If you are taking the medication metformin for diabetes, pre-diabetes, insulin resistance, or polycystic ovaries then you need to get tested for your vitamin B12 levels. Dutch researchers found that women who took metformin for at least four years had a 19 percent reduction in their levels.
Vitamin B12 is a water soluble vitamin important in brain function, the nervous system and blood formation. It is also important for the metabolism of every cell in the body and fatty acid synthesis. Typical symptoms of low B12 include fatigue, depression, poor memory, impaired perception of touch/vibration/pressure, decreased reflexes, focus problems, and nerve problems.
Vitamin B12 is found in fish, shellfish, red meat, poultry, eggs, and dairy. There are fortified foods such as fortified cereals, power bars, soy products, and nutritional yeast.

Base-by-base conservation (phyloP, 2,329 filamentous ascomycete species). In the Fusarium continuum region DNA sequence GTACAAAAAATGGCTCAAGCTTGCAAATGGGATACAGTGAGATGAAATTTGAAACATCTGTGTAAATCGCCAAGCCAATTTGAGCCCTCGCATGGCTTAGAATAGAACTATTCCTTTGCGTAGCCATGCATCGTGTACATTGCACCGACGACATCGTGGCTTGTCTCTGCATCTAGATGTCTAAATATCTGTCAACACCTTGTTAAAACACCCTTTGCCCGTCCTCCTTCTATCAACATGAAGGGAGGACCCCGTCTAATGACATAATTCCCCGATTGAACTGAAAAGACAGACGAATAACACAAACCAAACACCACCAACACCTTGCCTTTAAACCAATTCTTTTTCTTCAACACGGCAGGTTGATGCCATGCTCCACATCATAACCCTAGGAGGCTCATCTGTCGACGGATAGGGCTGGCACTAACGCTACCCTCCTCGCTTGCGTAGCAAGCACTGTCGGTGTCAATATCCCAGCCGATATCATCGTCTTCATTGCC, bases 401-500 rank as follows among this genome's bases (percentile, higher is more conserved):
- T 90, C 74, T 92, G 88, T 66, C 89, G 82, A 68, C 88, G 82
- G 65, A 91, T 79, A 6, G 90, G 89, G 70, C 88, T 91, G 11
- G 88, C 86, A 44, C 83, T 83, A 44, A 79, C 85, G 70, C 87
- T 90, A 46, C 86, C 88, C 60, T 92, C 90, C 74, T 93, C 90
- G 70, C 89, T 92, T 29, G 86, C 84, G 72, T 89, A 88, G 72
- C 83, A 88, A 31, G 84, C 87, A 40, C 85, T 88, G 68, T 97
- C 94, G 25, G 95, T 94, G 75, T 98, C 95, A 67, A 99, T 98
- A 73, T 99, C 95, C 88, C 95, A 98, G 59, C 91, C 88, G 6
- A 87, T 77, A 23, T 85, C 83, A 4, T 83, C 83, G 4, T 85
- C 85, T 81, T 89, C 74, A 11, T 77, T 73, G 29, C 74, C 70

There are a few forms of vitamin B12 which include the synthetic cyanocobalamin which turns into hydroxycobalamin in the body, and then methylcobalamin or adenoslycobalamin. I recommend methylcobalamin so that the body doesn’t have to undergo all of the conversion processes.
It is important when testing for vitamin B12 that you have your folate levels checked as deficiencies in one may look like deficiencies in the other.
If you are taking metformin, make sure your healthcare provider tests your vitamin B12 levels or talk with them about taking a good quality B-complex or Vitamin B12 itself.